2. What my business’ core operational processes?
  3. What are the industry requirements for my business? An e-commerce business, for instance, may require decent web servers.

Step Two: Dispose of Old Hardware

Before disposing of old hardware, explore the possibility of upgrading it.

If you deem it necessary to purchase new equipment, first contact your old equipment’s manufacturer to check if there is any offer to exchange old products with new ones at a reduced price.

The manufacturer may also arrange for you to safely dispose of your old hardware. But before you do that, make sure that you securely wipe, or physically remove, any data stored on the hard drives. (Also read: Never Really Gone: How to Protect Deleted Data From Hackers.)

Step Three: Evaluate if Your New Hardware Is Worth It

Ask yourself these questions and reach a consensus:

  1. Will this new hardware help automate manual tasks and cut down operational time?
  2. Will it improve customer service?
  3. Will it help improve communication within the company?
  4. Will it improve efficiency and productivity?
  5. Will it improve staff morale by reducing workload?
  6. Will it help you expand your business?
  7. Will it give you an edge over your competitors?

It’s also important to note that any new hardware purchase will require you to train your staff to use it effectively. The best of equipment, when used improperly, will lose its edge. So, if the training effort outweighs the new hardware’s benefits, it may not be the best equipment for you.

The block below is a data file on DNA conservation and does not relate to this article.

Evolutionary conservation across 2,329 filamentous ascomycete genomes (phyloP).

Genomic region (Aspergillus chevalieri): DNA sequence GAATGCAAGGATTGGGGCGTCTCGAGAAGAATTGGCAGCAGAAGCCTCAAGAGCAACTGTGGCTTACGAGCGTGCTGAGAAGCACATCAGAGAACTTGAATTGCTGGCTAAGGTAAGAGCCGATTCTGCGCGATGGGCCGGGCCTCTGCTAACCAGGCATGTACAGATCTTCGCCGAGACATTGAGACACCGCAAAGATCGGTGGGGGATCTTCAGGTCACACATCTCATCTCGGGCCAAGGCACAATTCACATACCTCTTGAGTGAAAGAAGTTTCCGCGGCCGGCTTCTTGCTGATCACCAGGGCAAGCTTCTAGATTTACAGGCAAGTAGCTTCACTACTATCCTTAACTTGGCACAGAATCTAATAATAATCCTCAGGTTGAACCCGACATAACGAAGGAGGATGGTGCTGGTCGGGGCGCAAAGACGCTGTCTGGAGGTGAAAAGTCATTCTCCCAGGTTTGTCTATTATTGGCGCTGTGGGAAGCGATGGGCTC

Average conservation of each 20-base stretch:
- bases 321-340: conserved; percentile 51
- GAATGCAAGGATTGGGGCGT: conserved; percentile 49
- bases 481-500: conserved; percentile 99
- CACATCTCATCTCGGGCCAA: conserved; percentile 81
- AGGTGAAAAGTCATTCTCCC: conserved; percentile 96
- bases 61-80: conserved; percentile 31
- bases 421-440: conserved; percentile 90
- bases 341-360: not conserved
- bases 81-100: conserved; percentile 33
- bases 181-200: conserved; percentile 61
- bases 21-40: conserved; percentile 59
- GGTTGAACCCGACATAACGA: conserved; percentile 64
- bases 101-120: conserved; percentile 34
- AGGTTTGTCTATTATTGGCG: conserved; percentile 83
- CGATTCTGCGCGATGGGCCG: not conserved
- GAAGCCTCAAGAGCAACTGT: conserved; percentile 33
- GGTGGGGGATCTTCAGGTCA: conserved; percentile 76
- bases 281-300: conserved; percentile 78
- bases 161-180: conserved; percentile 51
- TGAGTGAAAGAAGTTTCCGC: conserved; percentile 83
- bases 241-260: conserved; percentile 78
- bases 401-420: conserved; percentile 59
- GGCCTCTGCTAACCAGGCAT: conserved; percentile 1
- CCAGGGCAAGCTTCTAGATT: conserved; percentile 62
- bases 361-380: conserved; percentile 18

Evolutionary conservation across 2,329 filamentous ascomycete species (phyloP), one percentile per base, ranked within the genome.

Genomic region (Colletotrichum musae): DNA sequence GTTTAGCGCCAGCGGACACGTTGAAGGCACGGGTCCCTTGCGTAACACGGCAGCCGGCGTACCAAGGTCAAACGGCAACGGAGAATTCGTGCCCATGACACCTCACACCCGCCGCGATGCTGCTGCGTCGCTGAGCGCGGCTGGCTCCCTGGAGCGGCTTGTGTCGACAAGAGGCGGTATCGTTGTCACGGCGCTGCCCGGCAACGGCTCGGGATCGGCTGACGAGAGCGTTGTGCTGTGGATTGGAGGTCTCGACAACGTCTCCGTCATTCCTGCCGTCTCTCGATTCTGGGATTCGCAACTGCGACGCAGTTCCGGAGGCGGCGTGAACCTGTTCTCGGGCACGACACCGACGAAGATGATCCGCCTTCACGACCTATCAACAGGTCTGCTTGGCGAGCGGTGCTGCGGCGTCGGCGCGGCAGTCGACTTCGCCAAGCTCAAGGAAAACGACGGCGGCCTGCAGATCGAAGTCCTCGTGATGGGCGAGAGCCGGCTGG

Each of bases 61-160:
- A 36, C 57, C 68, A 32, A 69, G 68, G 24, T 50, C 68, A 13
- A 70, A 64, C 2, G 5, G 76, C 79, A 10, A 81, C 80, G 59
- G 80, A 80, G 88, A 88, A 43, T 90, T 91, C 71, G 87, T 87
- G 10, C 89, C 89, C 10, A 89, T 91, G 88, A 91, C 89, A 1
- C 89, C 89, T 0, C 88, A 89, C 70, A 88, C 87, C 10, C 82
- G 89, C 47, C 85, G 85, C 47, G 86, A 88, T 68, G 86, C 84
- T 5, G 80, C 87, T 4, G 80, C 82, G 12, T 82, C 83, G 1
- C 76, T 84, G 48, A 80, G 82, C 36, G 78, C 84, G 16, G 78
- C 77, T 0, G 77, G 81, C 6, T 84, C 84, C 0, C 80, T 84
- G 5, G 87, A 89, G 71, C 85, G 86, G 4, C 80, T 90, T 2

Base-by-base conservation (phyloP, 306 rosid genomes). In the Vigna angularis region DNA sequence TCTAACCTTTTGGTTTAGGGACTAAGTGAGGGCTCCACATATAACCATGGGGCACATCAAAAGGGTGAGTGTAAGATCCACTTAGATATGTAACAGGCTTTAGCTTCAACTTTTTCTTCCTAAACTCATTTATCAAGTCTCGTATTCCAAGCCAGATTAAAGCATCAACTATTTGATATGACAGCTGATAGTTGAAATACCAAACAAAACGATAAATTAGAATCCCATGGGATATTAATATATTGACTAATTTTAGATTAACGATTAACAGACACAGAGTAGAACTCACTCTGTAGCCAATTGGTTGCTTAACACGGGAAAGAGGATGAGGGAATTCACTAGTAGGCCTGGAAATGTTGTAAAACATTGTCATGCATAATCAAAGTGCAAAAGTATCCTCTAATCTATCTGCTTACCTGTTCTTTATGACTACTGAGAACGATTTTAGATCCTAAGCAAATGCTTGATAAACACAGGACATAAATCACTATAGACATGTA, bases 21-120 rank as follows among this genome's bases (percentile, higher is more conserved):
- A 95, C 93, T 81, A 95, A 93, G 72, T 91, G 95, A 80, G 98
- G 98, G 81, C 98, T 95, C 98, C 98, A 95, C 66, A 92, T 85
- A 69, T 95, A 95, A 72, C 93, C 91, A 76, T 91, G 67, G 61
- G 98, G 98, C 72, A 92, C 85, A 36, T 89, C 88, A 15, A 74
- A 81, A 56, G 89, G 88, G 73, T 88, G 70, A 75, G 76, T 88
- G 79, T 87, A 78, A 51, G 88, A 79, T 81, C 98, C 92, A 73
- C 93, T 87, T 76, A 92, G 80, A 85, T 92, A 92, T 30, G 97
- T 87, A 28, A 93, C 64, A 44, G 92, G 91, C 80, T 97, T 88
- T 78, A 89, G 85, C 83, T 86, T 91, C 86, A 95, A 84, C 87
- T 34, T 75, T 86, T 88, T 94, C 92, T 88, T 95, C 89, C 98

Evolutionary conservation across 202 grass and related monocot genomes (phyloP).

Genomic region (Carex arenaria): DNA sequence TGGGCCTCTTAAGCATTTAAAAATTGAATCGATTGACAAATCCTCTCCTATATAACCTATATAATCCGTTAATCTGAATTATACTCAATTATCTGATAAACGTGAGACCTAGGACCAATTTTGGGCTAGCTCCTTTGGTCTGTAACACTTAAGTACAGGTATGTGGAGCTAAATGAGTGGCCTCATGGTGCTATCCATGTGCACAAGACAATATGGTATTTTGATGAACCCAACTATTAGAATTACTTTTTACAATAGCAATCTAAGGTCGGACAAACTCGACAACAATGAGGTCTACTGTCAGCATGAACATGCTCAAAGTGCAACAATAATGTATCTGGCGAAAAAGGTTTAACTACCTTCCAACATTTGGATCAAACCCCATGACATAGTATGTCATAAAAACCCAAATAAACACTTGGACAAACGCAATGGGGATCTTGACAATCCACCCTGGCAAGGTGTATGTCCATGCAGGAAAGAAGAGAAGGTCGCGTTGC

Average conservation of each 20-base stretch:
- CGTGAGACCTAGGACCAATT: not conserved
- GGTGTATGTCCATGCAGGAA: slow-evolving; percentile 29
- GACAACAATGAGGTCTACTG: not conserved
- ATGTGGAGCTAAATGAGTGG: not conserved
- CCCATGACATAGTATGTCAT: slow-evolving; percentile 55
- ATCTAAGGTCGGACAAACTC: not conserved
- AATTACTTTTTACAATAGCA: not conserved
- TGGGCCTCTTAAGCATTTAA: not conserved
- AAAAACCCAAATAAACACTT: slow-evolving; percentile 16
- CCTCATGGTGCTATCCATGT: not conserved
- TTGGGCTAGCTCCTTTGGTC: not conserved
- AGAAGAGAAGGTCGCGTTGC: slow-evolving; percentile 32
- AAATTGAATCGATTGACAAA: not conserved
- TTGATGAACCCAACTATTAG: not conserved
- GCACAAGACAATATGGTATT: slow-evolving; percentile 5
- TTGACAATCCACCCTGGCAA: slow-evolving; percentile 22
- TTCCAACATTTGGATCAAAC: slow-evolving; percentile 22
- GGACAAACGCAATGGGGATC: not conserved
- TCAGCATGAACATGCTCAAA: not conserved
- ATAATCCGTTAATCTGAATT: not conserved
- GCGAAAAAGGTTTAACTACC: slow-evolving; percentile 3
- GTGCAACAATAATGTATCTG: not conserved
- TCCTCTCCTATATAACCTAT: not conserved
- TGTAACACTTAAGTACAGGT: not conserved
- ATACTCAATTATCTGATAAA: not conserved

Step Four: Understand the Different Types of Business Hardware

Major categories of business hardware include:

1. Workstations, Personal Computers and Laptops

Computers are an invaluable base over which the rest of the IT infrastructure is built; so choosing the right one is very important.

Three main types of personal computers you might consider are:

  1. Personal computers (PCs). PCs offer the best performance and the highest computing power; but they are stationary and take more space. However, desktop PCs are also more durable than other kinds of computers and can be easily repaired and upgraded. This means your desktop will last longer and won’t go obsolete anytime soon. If you do choose to opt for a PC, understand it’ll stay with you for a few years and, accordingly, invest in a high-quality one.
  2. Laptops. Laptops can be useful for businesses requiring their teams to be mobile. You can also use a docking station to connect a laptop with other peripherals and use it as a desktop PC. These days, laptops offer an advantage to organizations working from home or transitioning to a hybrid work model. However, laptops are also easy to steal, which means you will require tougher security protocols, and—due to remote connection—can be prone to data breaches. (Also read: Cybersecurity Concerns Rise for Remote Work.)
  3. Tablets. Also useful for mobile or remote teams, tablets are subject to many of the same pros and cons as laptops. However, they may require you to purchase mobile-specific peripherals, like styluses and tablet keyboards, and invest in mobile-only software.